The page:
AP Golf Writer
The number of people calling PGA Tour events after seeing possible rules violations has gone up since Tiger Woods took what turned out to be an illegal drop at the Masters. That doesn't mean the number of violations is increasing.
"The rate of irrelevant call-ins has gone up dramatically, too," said Tyler Dennis, the tour's vice president of competition.
What might seem like a simple solution -- have a rules official monitor the telecast to look for any violations that cause fans to call from home -- is not that simple. Years ago, the tour had one official devoted to watching the tournament on TV and found it to be a waste of time when no one called.
"We constantly talk about it," Dennis said Tuesday. "Because we're running 50-odd events a year, we want to use our resources in the best way we can. It's far better to have someone on the course than having someone watching the telecast."
The Players Championship had rules officials from all over the world. Dennis, who scored well enough on his USGA rules exam to help officiate a Nationwide Tour event when he was 16, didn't have a specific assignment and decided to monitor the telecast himself in the final round.
"Quite honestly, we had enough people here, and I had the ability to do it," Dennis said. "I felt it was a day that was important to do. I don't know that we'll make a program of this. I just happened to do it at The Players."
About the only big issue was the drop Woods took after his tee shot found the water on the 14th hole. Dennis, who watched the replay with chief rules official Mark Russell, saw nothing inappropriate.
"In our professional opinion, you couldn't tell anything definitive on TV and the players agreed 100 percent on where it crossed," Dennis said.
Dennis said the tour is focused instead on working with the USGA and R&A on what rules might need an adjustment to "reflect the modern state of the things."
OPEN DEADLINE: Thongchai Jaidee was runner-up to Graeme McDowell last week in the World Match Play Championship, and it came with a consolation prize. Thongchai moved up 10 spots to No. 49 in the world ranking, assuring him a spot in the U.S. Open.
Now the pressure shifts to Chris Wood on the European Tour and Marc Leishman on the PGA Tour.
The end of this week is the first deadline to earn an exemption from the U.S. Open by getting inside the top 60 in the world. Players have one more chance to get inside the top 60 the Sunday before the U.S. Open begins.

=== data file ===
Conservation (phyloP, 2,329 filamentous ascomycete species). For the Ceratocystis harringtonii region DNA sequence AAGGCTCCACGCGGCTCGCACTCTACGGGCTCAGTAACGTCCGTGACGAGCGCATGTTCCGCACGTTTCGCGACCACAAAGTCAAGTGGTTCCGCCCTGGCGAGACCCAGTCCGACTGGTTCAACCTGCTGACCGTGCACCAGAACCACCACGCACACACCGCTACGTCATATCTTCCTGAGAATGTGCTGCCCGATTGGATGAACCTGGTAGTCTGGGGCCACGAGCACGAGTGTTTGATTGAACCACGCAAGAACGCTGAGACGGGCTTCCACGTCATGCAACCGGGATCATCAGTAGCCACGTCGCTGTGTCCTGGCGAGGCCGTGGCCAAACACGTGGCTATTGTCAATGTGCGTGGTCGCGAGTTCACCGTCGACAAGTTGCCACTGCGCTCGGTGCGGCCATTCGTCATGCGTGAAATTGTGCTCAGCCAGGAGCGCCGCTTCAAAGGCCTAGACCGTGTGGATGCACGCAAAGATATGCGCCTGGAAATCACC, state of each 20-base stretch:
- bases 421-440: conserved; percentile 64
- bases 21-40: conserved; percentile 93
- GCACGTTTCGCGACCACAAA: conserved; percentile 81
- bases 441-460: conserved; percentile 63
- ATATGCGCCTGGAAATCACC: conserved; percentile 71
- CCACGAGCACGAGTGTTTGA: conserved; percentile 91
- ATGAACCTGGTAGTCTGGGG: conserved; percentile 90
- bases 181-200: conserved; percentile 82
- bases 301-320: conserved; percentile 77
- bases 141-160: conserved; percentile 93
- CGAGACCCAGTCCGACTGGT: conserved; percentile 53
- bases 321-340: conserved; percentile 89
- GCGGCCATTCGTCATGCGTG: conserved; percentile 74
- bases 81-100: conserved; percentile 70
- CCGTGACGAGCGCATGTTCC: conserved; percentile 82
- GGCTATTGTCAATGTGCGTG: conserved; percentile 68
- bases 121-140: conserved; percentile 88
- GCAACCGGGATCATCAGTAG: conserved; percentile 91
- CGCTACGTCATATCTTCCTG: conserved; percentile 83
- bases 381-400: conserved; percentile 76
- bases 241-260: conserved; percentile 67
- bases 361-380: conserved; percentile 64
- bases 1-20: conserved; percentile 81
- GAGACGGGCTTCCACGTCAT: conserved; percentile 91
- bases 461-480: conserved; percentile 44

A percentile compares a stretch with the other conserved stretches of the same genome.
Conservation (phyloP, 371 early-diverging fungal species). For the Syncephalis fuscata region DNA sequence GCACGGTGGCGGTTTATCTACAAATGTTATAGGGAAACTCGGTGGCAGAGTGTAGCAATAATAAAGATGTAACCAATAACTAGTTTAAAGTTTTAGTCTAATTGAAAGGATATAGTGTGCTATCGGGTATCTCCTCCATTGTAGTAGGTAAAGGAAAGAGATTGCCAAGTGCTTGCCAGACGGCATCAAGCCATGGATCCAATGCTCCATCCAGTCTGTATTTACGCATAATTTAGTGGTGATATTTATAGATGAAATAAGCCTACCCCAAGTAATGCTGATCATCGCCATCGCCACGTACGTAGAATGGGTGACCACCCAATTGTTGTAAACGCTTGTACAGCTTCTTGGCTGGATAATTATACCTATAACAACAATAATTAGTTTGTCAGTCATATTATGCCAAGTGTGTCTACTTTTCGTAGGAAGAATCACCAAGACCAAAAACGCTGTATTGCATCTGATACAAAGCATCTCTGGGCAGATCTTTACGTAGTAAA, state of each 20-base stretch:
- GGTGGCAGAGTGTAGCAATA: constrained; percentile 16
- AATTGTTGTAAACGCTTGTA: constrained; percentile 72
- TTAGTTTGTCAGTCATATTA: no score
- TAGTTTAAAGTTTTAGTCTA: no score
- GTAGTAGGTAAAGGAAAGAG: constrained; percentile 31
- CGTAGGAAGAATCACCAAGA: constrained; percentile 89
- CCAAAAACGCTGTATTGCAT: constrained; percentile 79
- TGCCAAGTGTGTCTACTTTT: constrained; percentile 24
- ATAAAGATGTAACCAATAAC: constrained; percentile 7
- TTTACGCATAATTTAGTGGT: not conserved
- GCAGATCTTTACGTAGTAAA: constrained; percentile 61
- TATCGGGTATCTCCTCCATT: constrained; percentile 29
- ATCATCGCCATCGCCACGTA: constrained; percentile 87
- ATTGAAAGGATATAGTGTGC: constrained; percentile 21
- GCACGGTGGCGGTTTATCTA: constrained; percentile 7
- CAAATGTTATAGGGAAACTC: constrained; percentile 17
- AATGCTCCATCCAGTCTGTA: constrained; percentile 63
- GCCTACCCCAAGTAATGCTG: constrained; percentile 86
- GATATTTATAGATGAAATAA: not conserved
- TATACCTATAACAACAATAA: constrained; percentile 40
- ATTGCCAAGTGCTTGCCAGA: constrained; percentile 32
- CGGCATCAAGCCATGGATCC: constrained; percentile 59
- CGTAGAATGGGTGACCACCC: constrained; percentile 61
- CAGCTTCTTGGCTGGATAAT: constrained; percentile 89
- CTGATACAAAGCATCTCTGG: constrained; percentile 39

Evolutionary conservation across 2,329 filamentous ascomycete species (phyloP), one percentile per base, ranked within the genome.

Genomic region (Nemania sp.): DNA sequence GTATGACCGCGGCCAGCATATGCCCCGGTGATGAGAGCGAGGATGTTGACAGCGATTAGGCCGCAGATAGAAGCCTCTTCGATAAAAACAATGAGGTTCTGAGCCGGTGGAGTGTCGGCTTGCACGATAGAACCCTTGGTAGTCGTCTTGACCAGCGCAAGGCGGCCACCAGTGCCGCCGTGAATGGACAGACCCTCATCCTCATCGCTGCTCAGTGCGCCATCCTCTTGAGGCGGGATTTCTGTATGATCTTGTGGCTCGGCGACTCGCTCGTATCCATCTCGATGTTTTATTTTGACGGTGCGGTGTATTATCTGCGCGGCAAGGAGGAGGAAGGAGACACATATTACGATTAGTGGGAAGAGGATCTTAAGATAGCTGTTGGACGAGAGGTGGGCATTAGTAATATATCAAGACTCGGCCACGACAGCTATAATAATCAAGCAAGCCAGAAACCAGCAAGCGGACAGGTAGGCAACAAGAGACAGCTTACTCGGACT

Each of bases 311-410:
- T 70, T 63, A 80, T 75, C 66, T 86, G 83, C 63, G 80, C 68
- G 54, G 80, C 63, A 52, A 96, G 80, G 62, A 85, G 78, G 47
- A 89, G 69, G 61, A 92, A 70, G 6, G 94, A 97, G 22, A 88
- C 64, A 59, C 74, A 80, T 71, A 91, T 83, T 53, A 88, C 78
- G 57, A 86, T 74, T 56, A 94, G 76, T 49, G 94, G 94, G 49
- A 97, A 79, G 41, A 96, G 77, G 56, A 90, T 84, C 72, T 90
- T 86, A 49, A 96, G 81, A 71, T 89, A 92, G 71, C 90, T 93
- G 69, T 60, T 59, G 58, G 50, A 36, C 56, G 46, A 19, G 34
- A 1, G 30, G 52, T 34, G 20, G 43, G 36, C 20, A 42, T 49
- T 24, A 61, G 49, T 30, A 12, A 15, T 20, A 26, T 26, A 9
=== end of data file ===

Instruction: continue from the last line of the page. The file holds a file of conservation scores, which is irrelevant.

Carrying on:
Wood is at No. 60 and playing the BMW PGA Championship. Also at Wentworth is Marcus Fraser (No. 65) and Alex Noren (No. 69). Leishman is No. 58 and playing this week at Colonial, along with Russell Henley (No. 55). Among those not playing at Colonial are Jimmy Walker (No. 63) and Charles Howell III (No. 67).
Sunday also is the cutoff to be in the top 50 to earn an exemption to the British Open. Billy Horschel (No. 51) is not playing this week.
BABIES AND MAJORS: Phil Mickelson famously carried a pager with him at Pinehurst No. 2 for the 1999 U.S. Open. Payne Stewart beat him with a par putt on the final hole, and Mickelson's first child (Amanda) was born the next day.
Turns out Mickelson wasn't the only guy who had a beeper at a major. Justin Leonard had one with him at Augusta National, of all places, because his fourth child (Skylar) was due the week after the 2010 Masters.
Not to worry. No rules were broken.
"It was a Masters-issued pager," he said. "I'd never had a pager."
Leonard's four children all were born around golf tournaments. His second daughter, Avery, was born the week before the 2005 Masters. Leonard flew into Augusta National on Wednesday, and then tied for 13th. His oldest daughter, Reese, was born in September 2003. He was near the lead at the John Deere Classic preparing for a 36-hole Sunday when his wife called. Leonard withdrew. His third child, Luke, was born the week of the 2006 British Open, which Leonard did not play.
One thing is clear about golfers and big occasions. They're geared around the schedule.
Hunter Mahan is expecting his first child. Asked when the baby was due, wife Kandi replied, "The week of Greensboro." That would be the third week in August. Louis Oosthuizen said his baby was due Saturday of the U.S. Open.